The project aims to show-case these case studies by developing a promotional short-film that is expected to increase the awareness and the capacity of very poor rural people to take action against poverty and gain confidence for their future.  The training documentary will show how farmers (particularly women) can optimize land use efficiency, diversify enterprises, cope with climate change, value add to production and most importantly increase crop diversity and productivity with limited resources.
 
Above: The home garden transformation starts with a simple plan and a management plan.  
The results speak for them selves!!

The main target is to produce a documentary film to attract more people at home and abroad to understand the opportunity that Landcare offers, particularly for developing countries.   With the goal of short, medium and long term strategies we believe that it is possible to make significant change at the individual farm level to a whole community level in the developing country like Bangladesh. 
Farmer to farmer learning
Above: Farmer to farmer learning is an effective way to make technology real.
  
We believe that the video would be an example for poverty elimination and will prove that poverty is more than due to a lack of resources - it is also a lack of opportunities.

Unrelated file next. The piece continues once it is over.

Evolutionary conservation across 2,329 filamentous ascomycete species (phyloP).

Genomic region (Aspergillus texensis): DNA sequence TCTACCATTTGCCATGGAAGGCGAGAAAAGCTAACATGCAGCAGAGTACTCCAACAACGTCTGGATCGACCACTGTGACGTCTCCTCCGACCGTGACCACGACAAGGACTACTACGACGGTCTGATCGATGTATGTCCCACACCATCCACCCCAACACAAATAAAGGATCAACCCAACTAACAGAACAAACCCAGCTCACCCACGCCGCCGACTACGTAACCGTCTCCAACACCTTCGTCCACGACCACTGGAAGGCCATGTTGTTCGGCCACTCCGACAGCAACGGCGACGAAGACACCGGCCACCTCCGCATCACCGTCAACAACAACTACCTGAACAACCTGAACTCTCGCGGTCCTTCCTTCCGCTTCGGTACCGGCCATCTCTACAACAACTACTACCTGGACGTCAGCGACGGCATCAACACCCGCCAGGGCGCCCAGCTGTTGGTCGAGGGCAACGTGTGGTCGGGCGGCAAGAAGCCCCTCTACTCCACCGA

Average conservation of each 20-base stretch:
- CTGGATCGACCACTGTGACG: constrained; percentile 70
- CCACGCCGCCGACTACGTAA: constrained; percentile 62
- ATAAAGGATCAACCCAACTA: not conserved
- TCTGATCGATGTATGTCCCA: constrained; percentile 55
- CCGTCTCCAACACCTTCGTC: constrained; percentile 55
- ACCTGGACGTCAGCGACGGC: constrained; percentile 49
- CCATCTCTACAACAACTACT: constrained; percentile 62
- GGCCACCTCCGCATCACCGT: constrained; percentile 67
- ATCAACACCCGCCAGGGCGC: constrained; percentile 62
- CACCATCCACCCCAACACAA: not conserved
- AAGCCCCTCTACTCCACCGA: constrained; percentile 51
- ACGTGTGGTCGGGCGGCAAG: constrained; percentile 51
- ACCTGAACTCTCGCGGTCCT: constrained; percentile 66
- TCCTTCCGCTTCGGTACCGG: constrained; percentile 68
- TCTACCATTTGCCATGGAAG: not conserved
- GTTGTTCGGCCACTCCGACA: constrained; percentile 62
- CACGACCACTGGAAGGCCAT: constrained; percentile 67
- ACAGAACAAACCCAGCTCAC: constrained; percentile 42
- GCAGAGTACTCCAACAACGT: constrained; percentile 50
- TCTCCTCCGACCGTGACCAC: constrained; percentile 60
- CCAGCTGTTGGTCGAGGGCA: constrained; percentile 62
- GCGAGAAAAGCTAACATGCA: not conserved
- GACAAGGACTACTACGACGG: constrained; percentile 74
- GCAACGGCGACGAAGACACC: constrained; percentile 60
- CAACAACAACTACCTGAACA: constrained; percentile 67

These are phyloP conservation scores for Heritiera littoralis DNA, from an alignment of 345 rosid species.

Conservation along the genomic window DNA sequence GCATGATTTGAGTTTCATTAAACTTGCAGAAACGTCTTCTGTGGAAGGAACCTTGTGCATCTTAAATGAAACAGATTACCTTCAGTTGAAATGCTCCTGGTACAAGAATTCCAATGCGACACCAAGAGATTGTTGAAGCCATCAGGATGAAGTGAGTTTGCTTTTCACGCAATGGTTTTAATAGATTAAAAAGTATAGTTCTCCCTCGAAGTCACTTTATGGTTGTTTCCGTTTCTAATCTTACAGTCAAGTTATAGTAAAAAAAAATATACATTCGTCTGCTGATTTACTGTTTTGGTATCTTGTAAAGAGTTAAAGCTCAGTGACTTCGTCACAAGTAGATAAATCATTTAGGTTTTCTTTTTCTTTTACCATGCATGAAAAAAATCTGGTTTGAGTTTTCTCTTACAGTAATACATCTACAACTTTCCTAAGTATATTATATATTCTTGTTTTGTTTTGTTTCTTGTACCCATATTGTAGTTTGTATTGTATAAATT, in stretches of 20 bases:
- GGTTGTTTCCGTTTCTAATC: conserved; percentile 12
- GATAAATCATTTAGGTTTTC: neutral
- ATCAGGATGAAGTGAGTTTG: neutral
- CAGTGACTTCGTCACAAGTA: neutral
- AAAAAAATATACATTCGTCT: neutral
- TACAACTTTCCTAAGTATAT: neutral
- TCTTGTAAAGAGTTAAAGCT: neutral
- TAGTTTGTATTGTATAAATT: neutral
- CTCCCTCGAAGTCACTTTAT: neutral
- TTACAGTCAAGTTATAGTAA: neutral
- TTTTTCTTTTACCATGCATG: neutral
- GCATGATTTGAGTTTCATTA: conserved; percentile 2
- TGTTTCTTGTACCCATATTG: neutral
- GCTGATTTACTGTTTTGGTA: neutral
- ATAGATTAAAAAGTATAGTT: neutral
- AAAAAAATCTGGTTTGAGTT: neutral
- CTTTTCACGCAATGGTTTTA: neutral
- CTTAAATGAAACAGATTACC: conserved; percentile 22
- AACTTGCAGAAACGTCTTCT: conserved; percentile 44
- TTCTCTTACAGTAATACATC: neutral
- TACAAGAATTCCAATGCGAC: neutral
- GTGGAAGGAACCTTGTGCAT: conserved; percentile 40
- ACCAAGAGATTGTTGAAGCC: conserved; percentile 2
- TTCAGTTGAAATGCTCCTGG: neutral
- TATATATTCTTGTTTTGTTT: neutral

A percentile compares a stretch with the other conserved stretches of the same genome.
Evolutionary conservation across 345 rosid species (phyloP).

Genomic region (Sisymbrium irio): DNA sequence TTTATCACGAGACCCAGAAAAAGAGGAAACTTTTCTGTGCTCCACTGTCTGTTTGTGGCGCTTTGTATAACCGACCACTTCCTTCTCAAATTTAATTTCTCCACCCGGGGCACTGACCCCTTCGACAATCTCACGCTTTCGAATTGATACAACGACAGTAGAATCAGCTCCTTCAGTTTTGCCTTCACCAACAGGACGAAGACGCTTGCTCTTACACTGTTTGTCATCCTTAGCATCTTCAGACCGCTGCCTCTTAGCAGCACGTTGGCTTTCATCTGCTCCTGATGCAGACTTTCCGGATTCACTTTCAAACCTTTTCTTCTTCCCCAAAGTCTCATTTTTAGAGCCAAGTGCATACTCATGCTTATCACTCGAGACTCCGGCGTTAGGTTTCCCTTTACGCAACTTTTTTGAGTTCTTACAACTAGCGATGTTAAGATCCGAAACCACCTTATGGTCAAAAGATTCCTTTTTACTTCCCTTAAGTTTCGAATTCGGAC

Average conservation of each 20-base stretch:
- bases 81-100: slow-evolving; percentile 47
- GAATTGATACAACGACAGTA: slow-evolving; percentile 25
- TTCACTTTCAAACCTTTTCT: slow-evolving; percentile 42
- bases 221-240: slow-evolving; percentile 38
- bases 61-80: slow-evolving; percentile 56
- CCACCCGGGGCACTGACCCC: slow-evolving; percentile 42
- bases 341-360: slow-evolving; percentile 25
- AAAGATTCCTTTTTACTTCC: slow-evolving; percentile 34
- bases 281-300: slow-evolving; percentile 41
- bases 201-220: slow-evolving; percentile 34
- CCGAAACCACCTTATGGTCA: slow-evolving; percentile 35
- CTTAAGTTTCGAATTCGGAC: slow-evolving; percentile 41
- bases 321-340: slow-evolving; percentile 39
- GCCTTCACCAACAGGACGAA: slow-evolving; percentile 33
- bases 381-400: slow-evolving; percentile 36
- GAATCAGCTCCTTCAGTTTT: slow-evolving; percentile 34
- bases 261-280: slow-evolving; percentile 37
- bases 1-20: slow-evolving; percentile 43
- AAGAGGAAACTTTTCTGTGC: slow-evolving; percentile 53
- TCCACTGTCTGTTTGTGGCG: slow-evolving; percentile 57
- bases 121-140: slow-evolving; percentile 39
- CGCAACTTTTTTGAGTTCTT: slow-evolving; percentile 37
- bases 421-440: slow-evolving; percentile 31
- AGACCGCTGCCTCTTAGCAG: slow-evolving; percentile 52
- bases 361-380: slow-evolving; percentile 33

If the project achieves this amount we will be able prepare the video. The filming would be conducted in the North-eastern part of Bangladesh.  

Case studies

Background to the Sylhet (North-east) region

Friends in Village Development Bangladesh (FIDVB) - at a glance

If the project achieves this amount we will be able prepare the video. The video recording will be filmed in the North-eastern region of Bangladesh.  The aim is to improve livelihoods and opportunity for people who live in rural Bangladesh. Landcare is proving to be a very efficient way to help people to help themselves.  It works. 

While many rural people in Bangladesh migrate to Dhaka, or overseas, in search of work, the farmers and rural communities that stay behind are some of the poorest farming communities in the world.